Andrew: Thanks so much for having me, Andy. I had a lot of fun, and I hope it's helpful for parents.

Andy: I also want to make clear to listeners that this isn't the last time we're going to be talking about legal rights in this season. In pretty much every episode, we'll talk about rights for that part of the evaluation journey. And we have lots more about your rights on

Haizel: Hi. My name is Haizel. I'm in the Bronx, New York. My daughter's name is Sayeira. She is 16 years old. She is currently a junior in high school. Sayeira has been evaluated or reevaluated by the school district several times, and I believe that at least twice was at my request. Even though she's expected to be reevaluated every three years, I did use my parental rights to have her evaluated sooner than that because I felt that her needs were not being met.

Andy: So we've been talking about families' legal rights during the evaluation process. But let's pivot now and talk about what parents can say to their kids about these things. It can be tricky. The territory can include all kinds of possible conflict, or parents feeling anxious or emotional and worried about the process. So to help suggest what to say and what not to say to kids, I'd like to bring in my next guest, Amanda Morin. She co-hosts Understood's "In It" podcast, about the joys and frustrations of parenting kids who learn and think differently. She's also a former teacher and the mom of two kids who learn differently. She's a parent advocate who has trained with a council of parent attorneys and advocates. My guest, Amanda Morin, welcome.

Amanda: Thank you.

Andy: Let's talk a little bit about some of those details. What are the pitfalls, the things to say, the things not to say?

Amanda: So, it's interesting that you asked me this, because we just had an IEP meeting for one of my own kids. And the IEP is that meeting that happens after the evaluation process for the Individualized Education Program that may come after the process. But the point is that one of the rights is to have your kid involved. And I think that sometimes we forget that bringing our kids into the conversation doesn't have to be about all of the emotion behind it and all of the angst and all of the things that we as parents worry about. It can just be about letting them know, you know, there's this giant booklet on our table that says "Rights and Safeguards and Policies." Because you're going to get that and you're going to have like 14 copies of it eventually, because they hand it to you every time you talk about this. And it's daunting. And I think when kids see that kind of thing, they're like, "Wait a minute, what is going on here?" And as parents, we're trying to figure that out. We're trying to figure out what it means. And to say to our kids, when this really boils down to it, it's what protects us in the process here, right? It gives us the outline of how we can figure this out, what we need to do, what the school is required to do, and the timeline in which that happens, right?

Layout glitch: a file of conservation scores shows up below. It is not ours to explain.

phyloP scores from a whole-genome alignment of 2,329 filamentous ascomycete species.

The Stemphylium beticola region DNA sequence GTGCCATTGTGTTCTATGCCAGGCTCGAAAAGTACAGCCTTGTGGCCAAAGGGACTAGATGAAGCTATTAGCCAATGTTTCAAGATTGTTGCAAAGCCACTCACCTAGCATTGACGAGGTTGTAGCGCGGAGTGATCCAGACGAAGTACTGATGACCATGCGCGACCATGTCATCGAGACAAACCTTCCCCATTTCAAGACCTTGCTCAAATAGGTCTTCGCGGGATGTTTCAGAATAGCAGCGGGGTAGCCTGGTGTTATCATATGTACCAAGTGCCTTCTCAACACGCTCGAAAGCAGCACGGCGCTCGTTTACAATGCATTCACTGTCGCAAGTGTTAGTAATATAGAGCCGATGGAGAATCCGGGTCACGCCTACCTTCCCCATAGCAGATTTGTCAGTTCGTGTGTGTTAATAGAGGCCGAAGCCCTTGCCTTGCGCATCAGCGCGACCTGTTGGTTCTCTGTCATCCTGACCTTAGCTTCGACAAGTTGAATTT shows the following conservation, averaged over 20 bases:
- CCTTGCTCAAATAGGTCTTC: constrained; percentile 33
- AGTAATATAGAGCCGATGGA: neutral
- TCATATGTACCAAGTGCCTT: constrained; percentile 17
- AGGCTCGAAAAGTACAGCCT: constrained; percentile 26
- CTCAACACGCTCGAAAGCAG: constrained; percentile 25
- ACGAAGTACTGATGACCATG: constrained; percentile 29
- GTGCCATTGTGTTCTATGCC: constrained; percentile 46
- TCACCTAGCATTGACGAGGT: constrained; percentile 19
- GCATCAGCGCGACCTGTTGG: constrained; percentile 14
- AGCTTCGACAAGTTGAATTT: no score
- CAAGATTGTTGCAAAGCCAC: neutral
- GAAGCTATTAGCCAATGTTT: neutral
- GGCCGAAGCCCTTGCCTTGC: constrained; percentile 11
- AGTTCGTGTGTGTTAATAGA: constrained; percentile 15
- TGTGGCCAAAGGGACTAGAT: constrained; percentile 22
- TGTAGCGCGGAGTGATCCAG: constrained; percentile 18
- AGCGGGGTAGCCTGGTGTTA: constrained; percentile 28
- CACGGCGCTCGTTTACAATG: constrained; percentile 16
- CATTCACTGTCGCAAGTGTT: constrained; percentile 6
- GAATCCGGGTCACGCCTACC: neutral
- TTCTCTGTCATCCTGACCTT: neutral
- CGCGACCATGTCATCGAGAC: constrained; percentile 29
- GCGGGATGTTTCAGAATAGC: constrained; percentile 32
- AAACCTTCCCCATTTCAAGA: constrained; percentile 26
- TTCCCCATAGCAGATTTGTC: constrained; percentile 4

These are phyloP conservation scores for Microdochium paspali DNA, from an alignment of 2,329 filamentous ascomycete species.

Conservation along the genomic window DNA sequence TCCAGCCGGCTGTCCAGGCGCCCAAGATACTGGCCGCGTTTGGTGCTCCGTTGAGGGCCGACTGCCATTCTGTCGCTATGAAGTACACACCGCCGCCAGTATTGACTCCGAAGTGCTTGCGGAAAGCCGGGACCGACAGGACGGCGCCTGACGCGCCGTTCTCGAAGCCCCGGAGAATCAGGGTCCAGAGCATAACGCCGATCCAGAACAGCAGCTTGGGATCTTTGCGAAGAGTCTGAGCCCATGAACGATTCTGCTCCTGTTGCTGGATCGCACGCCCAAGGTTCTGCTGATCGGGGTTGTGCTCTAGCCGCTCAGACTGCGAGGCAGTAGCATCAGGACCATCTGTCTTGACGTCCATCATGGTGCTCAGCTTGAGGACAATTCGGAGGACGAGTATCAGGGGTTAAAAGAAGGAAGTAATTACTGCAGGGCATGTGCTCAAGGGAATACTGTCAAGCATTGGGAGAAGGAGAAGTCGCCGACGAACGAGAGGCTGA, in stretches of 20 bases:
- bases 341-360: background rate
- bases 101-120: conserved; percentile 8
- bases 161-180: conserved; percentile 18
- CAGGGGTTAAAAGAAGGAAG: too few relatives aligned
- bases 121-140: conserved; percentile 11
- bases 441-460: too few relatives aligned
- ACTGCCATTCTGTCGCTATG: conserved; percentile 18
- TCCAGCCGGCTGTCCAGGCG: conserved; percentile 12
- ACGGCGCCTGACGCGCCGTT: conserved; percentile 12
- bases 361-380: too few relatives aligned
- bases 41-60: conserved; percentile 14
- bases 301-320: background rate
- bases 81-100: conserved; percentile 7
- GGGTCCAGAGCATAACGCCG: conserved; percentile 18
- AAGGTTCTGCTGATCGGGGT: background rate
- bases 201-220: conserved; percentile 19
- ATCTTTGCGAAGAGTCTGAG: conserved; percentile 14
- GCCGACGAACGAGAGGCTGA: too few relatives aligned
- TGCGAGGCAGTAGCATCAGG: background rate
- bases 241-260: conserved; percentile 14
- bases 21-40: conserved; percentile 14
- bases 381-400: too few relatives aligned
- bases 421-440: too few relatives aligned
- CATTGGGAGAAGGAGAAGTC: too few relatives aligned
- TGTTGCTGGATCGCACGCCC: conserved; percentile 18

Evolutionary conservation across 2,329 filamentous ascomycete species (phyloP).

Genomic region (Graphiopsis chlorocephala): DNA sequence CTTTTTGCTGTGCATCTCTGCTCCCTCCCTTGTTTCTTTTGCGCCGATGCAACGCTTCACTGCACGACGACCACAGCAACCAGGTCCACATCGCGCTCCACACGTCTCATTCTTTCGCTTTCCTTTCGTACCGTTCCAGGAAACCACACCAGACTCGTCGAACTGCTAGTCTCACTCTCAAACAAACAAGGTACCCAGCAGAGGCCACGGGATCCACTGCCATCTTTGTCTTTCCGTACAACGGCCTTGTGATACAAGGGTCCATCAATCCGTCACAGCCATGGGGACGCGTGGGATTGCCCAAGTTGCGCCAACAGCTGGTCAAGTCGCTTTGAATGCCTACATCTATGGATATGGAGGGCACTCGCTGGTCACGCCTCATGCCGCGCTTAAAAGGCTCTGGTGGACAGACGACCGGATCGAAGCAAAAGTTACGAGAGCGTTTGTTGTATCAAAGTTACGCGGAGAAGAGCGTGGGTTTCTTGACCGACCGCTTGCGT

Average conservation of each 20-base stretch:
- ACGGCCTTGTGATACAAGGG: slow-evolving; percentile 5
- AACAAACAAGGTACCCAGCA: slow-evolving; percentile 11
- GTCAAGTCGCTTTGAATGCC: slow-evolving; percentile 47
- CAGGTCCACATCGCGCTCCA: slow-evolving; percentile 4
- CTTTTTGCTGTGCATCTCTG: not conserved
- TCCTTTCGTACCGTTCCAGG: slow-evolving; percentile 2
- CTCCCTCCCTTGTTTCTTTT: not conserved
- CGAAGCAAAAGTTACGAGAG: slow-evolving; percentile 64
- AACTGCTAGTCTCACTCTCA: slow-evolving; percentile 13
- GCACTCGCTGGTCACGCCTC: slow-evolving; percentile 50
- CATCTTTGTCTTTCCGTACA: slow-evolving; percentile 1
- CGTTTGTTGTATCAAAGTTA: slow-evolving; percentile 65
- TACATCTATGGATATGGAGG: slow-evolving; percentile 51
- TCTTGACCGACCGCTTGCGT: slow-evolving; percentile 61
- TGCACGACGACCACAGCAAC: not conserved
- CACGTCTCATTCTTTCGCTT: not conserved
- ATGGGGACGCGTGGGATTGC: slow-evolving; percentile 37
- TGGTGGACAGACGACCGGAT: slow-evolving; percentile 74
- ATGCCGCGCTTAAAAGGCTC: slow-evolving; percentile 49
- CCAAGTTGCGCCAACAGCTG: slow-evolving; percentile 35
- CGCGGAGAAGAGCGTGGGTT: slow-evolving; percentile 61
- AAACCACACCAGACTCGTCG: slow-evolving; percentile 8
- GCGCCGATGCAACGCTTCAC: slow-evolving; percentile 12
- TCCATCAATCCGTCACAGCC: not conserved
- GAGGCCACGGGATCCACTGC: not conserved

Sometimes it doesn't go well for parents. Sometimes the process is not smooth. And sometimes it gets a little tricky because schools are trying to figure out how to keep to those timelines, and there are some questions about what goes into the evaluation. And so it's a back-and-forth with parents and schools, which can get frustrating. And I think trying to make sure that frustration doesn't leak out into your conversations with your child is really important, because they spend a lot of their time at that school. And you don't want to be in a position of pitting your child between you and the school, right? I'm not saying that we do that naturally — as adults, I don't think that we pit anybody, our kids, against anybody, but I think kids are really loyal creatures, right? I mean, you have kids, they're loyal, right? Most of the time.

Andy: Yeah, I'm, well, with a teenager, the loyalties are a little bit nebulous there. But, yes, I agree.